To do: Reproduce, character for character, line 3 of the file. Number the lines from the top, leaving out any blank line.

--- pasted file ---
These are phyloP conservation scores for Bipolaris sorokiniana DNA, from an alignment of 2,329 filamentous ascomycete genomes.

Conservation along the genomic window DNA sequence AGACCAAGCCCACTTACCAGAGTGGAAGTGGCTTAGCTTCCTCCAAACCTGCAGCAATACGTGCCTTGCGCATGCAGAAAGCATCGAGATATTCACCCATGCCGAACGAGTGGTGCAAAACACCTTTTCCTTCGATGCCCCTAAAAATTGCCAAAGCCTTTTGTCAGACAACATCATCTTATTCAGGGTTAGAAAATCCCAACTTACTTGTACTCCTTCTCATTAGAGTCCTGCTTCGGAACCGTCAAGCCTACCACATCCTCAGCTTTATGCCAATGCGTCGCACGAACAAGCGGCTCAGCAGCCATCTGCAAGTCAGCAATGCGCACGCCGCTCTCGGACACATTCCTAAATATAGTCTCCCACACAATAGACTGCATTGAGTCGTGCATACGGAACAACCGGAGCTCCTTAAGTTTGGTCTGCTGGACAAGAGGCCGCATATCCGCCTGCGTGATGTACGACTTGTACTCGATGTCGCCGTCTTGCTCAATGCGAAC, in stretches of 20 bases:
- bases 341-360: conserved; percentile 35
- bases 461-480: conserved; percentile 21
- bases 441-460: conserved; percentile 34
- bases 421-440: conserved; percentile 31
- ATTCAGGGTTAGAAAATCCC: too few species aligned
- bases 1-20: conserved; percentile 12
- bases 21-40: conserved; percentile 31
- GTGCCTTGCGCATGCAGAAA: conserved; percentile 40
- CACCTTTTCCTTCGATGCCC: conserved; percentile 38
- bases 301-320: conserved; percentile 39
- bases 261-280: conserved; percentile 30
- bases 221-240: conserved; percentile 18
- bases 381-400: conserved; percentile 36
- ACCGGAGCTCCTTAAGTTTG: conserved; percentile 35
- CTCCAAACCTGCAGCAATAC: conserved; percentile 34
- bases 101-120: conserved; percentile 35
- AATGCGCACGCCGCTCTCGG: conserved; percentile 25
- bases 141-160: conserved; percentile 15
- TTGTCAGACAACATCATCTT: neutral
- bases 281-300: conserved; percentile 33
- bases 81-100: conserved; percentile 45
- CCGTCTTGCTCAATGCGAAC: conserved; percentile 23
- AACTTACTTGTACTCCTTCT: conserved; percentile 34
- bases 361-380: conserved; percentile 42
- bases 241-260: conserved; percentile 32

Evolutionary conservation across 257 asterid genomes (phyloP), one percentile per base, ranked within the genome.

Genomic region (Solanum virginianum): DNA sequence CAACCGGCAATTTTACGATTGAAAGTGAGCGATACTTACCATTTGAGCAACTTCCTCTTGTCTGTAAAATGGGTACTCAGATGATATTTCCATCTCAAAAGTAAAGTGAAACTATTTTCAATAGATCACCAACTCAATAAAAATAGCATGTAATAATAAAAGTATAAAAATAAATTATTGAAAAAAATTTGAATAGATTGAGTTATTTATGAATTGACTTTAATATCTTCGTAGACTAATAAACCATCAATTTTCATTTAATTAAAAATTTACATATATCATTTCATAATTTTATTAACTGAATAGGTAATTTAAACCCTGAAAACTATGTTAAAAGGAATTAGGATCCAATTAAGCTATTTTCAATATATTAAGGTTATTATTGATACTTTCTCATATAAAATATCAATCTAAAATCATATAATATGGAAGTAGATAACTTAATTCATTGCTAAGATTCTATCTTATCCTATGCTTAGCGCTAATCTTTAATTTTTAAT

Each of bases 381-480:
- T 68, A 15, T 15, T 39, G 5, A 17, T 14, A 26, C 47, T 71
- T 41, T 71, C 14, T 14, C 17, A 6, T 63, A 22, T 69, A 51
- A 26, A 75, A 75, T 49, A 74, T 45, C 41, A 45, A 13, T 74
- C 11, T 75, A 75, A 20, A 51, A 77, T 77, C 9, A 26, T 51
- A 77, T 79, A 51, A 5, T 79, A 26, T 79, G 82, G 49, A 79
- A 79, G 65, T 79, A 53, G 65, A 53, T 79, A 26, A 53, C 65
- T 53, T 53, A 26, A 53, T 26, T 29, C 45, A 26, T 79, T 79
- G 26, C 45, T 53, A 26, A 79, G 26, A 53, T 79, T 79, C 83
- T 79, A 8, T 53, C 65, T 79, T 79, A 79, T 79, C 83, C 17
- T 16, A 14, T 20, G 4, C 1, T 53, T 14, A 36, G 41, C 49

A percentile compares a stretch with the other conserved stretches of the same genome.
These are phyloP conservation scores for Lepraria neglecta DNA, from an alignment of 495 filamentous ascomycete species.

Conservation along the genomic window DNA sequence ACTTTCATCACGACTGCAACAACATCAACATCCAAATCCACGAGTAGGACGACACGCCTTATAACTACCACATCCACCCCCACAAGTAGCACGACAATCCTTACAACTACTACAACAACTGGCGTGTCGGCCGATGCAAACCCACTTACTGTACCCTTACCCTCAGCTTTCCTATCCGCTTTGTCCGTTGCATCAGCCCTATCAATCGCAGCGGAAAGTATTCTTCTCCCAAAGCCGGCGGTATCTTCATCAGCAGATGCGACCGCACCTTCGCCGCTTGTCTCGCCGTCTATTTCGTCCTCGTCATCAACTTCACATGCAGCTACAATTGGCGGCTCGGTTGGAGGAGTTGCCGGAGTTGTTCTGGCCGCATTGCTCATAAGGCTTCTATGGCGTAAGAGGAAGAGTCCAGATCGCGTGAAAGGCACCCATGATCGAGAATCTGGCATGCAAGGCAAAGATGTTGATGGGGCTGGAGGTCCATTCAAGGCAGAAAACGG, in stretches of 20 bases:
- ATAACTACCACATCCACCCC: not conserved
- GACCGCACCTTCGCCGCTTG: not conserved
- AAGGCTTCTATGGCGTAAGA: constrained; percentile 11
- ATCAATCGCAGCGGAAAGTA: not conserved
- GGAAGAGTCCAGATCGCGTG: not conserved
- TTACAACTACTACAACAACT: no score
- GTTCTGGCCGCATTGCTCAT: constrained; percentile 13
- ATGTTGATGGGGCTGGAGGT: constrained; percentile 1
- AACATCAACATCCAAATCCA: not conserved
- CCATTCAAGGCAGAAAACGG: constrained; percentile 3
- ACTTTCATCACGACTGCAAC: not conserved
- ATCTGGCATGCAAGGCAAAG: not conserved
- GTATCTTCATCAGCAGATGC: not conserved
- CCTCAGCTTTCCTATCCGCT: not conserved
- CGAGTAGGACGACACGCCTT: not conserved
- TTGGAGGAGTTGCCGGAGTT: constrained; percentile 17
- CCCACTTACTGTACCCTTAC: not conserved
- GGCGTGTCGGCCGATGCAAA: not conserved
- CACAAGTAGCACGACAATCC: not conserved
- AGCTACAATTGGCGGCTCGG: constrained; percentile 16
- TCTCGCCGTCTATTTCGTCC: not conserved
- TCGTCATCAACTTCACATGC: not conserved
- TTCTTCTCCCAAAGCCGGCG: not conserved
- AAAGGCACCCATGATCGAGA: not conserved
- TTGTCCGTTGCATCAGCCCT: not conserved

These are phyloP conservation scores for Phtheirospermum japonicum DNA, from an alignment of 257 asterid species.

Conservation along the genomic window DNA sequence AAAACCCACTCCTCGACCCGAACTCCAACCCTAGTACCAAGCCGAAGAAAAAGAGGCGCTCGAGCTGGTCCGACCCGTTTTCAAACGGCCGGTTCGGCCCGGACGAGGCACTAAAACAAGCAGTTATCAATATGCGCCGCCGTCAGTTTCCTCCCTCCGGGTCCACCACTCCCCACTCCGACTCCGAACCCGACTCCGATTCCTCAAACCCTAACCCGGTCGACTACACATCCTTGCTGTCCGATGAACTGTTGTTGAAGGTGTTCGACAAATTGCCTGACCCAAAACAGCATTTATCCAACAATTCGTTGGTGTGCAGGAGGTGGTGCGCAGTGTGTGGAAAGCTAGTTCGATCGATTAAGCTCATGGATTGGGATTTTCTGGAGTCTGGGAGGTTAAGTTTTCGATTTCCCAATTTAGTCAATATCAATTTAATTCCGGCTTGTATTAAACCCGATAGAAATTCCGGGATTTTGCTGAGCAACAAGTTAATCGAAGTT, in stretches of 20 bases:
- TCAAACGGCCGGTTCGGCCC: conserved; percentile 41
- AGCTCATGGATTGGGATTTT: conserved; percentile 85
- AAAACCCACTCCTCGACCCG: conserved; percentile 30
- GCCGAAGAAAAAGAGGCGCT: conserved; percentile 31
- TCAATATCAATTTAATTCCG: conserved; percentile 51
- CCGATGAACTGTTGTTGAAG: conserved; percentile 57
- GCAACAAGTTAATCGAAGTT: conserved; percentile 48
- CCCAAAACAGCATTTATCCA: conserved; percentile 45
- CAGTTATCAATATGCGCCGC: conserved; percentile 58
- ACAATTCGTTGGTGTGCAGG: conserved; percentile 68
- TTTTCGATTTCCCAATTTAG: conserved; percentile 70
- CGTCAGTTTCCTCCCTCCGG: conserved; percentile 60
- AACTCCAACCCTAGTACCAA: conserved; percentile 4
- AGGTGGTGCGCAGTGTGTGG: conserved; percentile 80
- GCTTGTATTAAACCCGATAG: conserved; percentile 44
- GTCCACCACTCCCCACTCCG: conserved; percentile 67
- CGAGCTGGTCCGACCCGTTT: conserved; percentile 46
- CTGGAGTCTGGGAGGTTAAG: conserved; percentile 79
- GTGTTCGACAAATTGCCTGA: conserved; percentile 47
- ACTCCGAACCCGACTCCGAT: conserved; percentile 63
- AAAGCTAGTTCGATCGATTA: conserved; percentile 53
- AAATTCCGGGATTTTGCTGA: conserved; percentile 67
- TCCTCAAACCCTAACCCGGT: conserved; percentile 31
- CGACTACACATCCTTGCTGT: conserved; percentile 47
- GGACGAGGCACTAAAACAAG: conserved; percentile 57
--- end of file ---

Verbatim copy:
- bases 341-360: conserved; percentile 35